Finding usable health data is tough

As you might expect for one of the most heavily regulated and privacy-conscious industries, accessing useful tranches of health-related data is difficult. Dr. Huang spoke about the need for potential partners to demonstrate their trustworthiness — both in terms of security and ability to fulfill regulated privacy requirements — in handling patient records, which can present sometimes insurmountable hurdles for newcomers to the space.

This sparked a discussion on ‘de-identification’, the process by which personally identifiable information (PII) is removed from patient records before they are used and/or passed to other parties. There are two methods of de-identification, as described by the Health Insurance Portability and Accountability Act (HIPAA): 1) removing a strict list of information, including full face photos, biometric identifiers, and geographic information beyond the state level or 2) having an ‘expert’ come up with and implement a potentially more lax set of de-identification principles that they determine sufficiently limit the risk that the data could be used, either alone or with any other potential data sources, to identify any individual.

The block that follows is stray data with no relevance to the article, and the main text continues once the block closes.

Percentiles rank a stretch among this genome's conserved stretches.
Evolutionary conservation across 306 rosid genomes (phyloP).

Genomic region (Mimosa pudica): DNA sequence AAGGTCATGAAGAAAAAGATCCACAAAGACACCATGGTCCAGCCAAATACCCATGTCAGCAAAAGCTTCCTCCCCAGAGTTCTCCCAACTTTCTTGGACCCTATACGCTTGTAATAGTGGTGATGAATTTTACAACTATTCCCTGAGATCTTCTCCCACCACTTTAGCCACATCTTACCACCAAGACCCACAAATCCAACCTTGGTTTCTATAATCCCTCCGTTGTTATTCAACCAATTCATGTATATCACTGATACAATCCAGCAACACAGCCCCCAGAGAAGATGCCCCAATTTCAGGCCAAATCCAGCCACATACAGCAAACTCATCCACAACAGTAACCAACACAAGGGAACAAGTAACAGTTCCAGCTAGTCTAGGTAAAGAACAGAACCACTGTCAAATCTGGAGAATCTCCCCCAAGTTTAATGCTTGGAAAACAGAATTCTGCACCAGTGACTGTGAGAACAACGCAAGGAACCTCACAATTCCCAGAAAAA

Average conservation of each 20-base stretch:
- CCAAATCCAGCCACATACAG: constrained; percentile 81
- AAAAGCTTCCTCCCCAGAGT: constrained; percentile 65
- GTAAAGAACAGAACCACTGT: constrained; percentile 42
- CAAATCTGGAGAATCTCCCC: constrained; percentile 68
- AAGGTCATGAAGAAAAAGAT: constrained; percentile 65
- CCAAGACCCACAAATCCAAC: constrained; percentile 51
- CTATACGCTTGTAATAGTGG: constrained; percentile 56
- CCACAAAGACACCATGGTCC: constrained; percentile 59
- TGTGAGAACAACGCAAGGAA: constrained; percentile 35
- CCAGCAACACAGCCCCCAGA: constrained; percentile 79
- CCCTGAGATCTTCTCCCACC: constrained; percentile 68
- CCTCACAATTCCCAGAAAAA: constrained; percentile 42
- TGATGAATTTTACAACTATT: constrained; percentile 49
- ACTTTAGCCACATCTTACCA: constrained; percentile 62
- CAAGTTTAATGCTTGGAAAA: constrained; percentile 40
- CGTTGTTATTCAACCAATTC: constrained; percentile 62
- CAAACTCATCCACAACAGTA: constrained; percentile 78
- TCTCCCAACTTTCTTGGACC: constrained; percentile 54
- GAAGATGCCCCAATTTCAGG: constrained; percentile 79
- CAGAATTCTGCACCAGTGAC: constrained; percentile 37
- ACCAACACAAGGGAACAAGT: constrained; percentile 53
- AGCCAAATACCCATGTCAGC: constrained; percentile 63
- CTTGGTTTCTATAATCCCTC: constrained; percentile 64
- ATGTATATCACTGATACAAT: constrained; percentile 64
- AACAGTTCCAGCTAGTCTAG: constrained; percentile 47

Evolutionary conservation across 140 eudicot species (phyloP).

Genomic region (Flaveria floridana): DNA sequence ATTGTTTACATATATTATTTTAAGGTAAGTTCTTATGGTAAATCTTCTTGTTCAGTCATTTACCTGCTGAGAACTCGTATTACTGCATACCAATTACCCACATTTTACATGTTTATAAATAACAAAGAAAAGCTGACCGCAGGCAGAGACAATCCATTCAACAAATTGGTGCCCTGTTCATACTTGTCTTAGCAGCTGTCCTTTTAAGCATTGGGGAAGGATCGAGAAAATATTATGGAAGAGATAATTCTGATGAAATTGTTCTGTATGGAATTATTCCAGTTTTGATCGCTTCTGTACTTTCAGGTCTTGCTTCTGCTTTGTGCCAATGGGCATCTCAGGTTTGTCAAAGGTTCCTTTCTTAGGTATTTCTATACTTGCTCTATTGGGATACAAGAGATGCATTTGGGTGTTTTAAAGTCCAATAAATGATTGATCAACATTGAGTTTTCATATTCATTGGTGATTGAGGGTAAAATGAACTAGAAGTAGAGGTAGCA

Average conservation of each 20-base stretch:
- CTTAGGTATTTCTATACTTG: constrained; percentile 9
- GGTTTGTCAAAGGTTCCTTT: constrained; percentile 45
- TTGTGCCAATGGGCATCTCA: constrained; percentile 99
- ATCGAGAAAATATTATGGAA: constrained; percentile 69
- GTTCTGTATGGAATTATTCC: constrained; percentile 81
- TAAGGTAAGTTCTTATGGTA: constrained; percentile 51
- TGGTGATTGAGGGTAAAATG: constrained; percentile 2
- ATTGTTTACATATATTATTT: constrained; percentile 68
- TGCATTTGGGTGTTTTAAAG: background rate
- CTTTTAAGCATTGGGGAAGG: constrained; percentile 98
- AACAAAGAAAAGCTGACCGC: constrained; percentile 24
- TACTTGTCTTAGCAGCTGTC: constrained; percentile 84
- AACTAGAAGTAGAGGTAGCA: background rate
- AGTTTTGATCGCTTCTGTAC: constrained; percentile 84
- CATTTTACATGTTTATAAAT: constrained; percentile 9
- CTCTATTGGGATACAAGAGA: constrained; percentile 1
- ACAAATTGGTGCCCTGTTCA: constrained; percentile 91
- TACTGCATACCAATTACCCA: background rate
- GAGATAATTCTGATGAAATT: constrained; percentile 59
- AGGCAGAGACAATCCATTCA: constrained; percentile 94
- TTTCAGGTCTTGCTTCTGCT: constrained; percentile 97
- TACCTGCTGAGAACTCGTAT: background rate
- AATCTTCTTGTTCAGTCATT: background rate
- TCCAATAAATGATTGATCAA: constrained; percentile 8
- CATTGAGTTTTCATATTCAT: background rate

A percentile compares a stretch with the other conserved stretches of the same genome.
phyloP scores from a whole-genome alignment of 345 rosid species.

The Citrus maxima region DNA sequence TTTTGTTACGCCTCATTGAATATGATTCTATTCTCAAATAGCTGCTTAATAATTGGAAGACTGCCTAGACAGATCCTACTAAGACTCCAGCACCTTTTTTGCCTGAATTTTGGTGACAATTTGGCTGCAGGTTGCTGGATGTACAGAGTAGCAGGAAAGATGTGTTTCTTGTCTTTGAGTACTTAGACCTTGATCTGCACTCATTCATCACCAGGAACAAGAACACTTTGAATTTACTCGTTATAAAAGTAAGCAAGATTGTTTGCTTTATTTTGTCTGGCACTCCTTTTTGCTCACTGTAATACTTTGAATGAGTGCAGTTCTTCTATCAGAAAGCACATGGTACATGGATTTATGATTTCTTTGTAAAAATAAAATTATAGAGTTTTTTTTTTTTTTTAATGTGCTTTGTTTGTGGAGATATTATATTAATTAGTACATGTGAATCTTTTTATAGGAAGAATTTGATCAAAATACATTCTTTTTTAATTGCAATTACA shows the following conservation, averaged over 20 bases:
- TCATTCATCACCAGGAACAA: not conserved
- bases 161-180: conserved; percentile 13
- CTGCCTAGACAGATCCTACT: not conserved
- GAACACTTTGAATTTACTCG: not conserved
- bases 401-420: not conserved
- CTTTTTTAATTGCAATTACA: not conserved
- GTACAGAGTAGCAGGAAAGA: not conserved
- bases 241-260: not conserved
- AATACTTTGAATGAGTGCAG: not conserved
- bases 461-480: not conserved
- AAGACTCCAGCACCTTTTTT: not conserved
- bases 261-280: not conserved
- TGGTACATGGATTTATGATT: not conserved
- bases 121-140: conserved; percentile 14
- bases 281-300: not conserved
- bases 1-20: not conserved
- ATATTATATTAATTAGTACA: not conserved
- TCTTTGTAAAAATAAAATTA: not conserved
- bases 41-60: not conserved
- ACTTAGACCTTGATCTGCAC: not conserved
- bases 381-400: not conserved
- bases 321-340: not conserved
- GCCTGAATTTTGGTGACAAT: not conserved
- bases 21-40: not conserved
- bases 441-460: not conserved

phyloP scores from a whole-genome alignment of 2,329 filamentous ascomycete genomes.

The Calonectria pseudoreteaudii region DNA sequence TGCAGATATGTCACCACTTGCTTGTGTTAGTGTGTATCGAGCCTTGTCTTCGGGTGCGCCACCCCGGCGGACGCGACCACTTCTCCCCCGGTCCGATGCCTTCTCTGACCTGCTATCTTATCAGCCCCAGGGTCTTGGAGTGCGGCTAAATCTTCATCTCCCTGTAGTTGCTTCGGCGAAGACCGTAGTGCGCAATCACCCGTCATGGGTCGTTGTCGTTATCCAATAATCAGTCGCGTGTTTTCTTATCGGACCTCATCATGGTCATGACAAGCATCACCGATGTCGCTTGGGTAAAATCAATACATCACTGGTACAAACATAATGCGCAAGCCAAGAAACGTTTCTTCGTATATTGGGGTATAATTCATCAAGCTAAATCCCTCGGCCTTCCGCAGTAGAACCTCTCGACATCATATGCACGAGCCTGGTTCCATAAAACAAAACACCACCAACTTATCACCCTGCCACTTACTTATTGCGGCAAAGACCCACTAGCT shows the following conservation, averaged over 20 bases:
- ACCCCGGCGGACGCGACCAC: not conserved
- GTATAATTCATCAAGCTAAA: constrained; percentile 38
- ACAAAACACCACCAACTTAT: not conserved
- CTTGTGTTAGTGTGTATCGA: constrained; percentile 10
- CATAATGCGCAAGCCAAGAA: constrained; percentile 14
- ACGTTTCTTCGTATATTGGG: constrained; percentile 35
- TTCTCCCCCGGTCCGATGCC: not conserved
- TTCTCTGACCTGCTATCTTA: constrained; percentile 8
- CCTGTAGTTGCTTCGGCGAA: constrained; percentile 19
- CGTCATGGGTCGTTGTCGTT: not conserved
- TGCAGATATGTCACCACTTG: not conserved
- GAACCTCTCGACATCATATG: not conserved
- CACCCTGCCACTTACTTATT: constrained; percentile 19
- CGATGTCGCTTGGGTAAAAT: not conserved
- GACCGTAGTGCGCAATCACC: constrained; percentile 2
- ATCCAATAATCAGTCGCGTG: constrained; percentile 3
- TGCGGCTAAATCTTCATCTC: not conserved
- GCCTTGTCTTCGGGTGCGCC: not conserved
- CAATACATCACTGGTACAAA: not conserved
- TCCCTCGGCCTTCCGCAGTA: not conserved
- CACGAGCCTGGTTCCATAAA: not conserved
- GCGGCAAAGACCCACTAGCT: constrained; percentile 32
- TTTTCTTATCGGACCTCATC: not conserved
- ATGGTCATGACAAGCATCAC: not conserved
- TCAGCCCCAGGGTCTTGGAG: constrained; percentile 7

These two methods present opposite challenges: the first is easy to implement, but strict (it risks removing important information for solving some problems), while the second is hard to implement but allows more flexible access to relevant data. As Sasha pointed out, the scientists building AI often lack the necessary background and/or resources to create the de-identification principles (the second method) and assess their risks. Andrew mentioned MIMIC, an MIT-driven open source dataset of de-identified critical care patient data as a boon for researchers interested in that medical subtopic. Sasha also pondered whether there might be ways to incentivize doctors to create de-identified versions of records as they are documenting information for standard records. No easy answers here.